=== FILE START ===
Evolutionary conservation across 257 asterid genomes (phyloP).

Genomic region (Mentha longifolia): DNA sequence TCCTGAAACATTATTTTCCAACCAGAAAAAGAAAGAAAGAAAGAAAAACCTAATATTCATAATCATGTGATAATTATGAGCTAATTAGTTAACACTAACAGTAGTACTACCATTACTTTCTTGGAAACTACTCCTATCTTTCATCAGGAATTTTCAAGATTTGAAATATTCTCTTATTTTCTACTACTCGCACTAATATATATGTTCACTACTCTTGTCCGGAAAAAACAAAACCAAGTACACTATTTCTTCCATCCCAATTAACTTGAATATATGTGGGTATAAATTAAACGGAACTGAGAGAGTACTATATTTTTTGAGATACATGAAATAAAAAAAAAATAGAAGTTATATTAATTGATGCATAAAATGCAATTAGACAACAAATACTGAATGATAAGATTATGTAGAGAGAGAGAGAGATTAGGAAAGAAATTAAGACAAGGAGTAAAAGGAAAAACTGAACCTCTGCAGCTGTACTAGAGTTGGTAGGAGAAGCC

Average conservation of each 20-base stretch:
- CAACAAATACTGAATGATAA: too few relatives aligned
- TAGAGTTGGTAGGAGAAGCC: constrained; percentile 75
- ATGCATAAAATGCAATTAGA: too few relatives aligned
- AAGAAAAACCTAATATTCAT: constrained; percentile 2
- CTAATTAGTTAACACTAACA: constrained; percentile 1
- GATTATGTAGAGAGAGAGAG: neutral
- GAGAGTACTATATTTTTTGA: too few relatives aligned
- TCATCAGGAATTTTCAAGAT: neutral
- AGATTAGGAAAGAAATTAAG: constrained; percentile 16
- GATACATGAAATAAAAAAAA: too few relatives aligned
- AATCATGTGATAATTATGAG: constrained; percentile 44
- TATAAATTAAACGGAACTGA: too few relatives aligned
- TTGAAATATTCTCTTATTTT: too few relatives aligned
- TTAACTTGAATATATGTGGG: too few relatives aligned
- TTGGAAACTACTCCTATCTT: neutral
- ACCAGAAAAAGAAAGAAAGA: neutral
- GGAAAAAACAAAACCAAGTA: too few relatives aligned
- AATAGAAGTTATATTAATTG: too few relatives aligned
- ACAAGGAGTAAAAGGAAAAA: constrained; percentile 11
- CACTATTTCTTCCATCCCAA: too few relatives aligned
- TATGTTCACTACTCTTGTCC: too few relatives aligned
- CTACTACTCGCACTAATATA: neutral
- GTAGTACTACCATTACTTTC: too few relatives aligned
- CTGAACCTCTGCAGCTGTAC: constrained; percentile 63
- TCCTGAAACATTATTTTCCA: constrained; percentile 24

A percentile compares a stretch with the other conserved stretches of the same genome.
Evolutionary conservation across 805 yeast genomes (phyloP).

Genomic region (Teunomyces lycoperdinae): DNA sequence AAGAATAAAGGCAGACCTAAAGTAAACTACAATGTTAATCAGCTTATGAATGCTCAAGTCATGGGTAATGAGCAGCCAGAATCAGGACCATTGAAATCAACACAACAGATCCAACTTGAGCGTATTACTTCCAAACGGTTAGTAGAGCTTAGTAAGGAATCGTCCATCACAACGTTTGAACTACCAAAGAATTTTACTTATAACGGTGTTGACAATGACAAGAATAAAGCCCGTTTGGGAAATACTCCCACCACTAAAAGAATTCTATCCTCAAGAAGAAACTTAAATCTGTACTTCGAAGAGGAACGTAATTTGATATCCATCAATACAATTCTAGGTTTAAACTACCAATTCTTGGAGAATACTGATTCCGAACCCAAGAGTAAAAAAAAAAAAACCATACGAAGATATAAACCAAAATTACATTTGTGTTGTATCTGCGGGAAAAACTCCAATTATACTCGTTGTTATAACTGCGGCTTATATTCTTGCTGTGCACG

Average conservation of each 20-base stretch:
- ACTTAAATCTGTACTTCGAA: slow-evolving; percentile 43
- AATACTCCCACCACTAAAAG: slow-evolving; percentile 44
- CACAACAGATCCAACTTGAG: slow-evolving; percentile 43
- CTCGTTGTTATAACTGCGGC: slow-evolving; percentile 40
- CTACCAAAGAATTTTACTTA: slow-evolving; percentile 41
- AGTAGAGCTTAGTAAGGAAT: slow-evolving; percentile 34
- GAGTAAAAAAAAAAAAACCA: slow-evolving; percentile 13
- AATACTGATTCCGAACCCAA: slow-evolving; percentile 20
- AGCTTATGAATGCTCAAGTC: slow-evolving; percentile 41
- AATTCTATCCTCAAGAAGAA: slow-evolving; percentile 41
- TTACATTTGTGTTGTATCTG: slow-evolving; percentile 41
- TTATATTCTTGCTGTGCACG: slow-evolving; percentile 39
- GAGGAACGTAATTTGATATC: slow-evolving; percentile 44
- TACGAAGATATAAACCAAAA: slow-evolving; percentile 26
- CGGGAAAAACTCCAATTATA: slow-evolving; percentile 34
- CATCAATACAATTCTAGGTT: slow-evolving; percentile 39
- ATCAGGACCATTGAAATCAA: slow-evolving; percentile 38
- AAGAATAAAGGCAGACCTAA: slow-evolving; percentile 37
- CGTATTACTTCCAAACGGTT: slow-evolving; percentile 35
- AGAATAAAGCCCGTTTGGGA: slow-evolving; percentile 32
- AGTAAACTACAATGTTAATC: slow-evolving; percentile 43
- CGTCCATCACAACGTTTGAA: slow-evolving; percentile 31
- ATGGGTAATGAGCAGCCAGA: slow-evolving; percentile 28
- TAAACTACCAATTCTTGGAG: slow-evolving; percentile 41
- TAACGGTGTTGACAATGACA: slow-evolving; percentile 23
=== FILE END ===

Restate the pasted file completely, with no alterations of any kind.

Evolutionary conservation across 257 asterid genomes (phyloP).

Genomic region (Mentha longifolia): DNA sequence TCCTGAAACATTATTTTCCAACCAGAAAAAGAAAGAAAGAAAGAAAAACCTAATATTCATAATCATGTGATAATTATGAGCTAATTAGTTAACACTAACAGTAGTACTACCATTACTTTCTTGGAAACTACTCCTATCTTTCATCAGGAATTTTCAAGATTTGAAATATTCTCTTATTTTCTACTACTCGCACTAATATATATGTTCACTACTCTTGTCCGGAAAAAACAAAACCAAGTACACTATTTCTTCCATCCCAATTAACTTGAATATATGTGGGTATAAATTAAACGGAACTGAGAGAGTACTATATTTTTTGAGATACATGAAATAAAAAAAAAATAGAAGTTATATTAATTGATGCATAAAATGCAATTAGACAACAAATACTGAATGATAAGATTATGTAGAGAGAGAGAGAGATTAGGAAAGAAATTAAGACAAGGAGTAAAAGGAAAAACTGAACCTCTGCAGCTGTACTAGAGTTGGTAGGAGAAGCC

Average conservation of each 20-base stretch:
- CAACAAATACTGAATGATAA: too few relatives aligned
- TAGAGTTGGTAGGAGAAGCC: constrained; percentile 75
- ATGCATAAAATGCAATTAGA: too few relatives aligned
- AAGAAAAACCTAATATTCAT: constrained; percentile 2
- CTAATTAGTTAACACTAACA: constrained; percentile 1
- GATTATGTAGAGAGAGAGAG: neutral
- GAGAGTACTATATTTTTTGA: too few relatives aligned
- TCATCAGGAATTTTCAAGAT: neutral
- AGATTAGGAAAGAAATTAAG: constrained; percentile 16
- GATACATGAAATAAAAAAAA: too few relatives aligned
- AATCATGTGATAATTATGAG: constrained; percentile 44
- TATAAATTAAACGGAACTGA: too few relatives aligned
- TTGAAATATTCTCTTATTTT: too few relatives aligned
- TTAACTTGAATATATGTGGG: too few relatives aligned
- TTGGAAACTACTCCTATCTT: neutral
- ACCAGAAAAAGAAAGAAAGA: neutral
- GGAAAAAACAAAACCAAGTA: too few relatives aligned
- AATAGAAGTTATATTAATTG: too few relatives aligned
- ACAAGGAGTAAAAGGAAAAA: constrained; percentile 11
- CACTATTTCTTCCATCCCAA: too few relatives aligned
- TATGTTCACTACTCTTGTCC: too few relatives aligned
- CTACTACTCGCACTAATATA: neutral
- GTAGTACTACCATTACTTTC: too few relatives aligned
- CTGAACCTCTGCAGCTGTAC: constrained; percentile 63
- TCCTGAAACATTATTTTCCA: constrained; percentile 24

A percentile compares a stretch with the other conserved stretches of the same genome.
Evolutionary conservation across 805 yeast genomes (phyloP).

Genomic region (Teunomyces lycoperdinae): DNA sequence AAGAATAAAGGCAGACCTAAAGTAAACTACAATGTTAATCAGCTTATGAATGCTCAAGTCATGGGTAATGAGCAGCCAGAATCAGGACCATTGAAATCAACACAACAGATCCAACTTGAGCGTATTACTTCCAAACGGTTAGTAGAGCTTAGTAAGGAATCGTCCATCACAACGTTTGAACTACCAAAGAATTTTACTTATAACGGTGTTGACAATGACAAGAATAAAGCCCGTTTGGGAAATACTCCCACCACTAAAAGAATTCTATCCTCAAGAAGAAACTTAAATCTGTACTTCGAAGAGGAACGTAATTTGATATCCATCAATACAATTCTAGGTTTAAACTACCAATTCTTGGAGAATACTGATTCCGAACCCAAGAGTAAAAAAAAAAAAACCATACGAAGATATAAACCAAAATTACATTTGTGTTGTATCTGCGGGAAAAACTCCAATTATACTCGTTGTTATAACTGCGGCTTATATTCTTGCTGTGCACG

Average conservation of each 20-base stretch:
- ACTTAAATCTGTACTTCGAA: slow-evolving; percentile 43
- AATACTCCCACCACTAAAAG: slow-evolving; percentile 44
- CACAACAGATCCAACTTGAG: slow-evolving; percentile 43
- CTCGTTGTTATAACTGCGGC: slow-evolving; percentile 40
- CTACCAAAGAATTTTACTTA: slow-evolving; percentile 41
- AGTAGAGCTTAGTAAGGAAT: slow-evolving; percentile 34
- GAGTAAAAAAAAAAAAACCA: slow-evolving; percentile 13
- AATACTGATTCCGAACCCAA: slow-evolving; percentile 20
- AGCTTATGAATGCTCAAGTC: slow-evolving; percentile 41
- AATTCTATCCTCAAGAAGAA: slow-evolving; percentile 41
- TTACATTTGTGTTGTATCTG: slow-evolving; percentile 41
- TTATATTCTTGCTGTGCACG: slow-evolving; percentile 39
- GAGGAACGTAATTTGATATC: slow-evolving; percentile 44
- TACGAAGATATAAACCAAAA: slow-evolving; percentile 26
- CGGGAAAAACTCCAATTATA: slow-evolving; percentile 34
- CATCAATACAATTCTAGGTT: slow-evolving; percentile 39
- ATCAGGACCATTGAAATCAA: slow-evolving; percentile 38
- AAGAATAAAGGCAGACCTAA: slow-evolving; percentile 37
- CGTATTACTTCCAAACGGTT: slow-evolving; percentile 35
- AGAATAAAGCCCGTTTGGGA: slow-evolving; percentile 32
- AGTAAACTACAATGTTAATC: slow-evolving; percentile 43
- CGTCCATCACAACGTTTGAA: slow-evolving; percentile 31
- ATGGGTAATGAGCAGCCAGA: slow-evolving; percentile 28
- TAAACTACCAATTCTTGGAG: slow-evolving; percentile 41
- TAACGGTGTTGACAATGACA: slow-evolving; percentile 23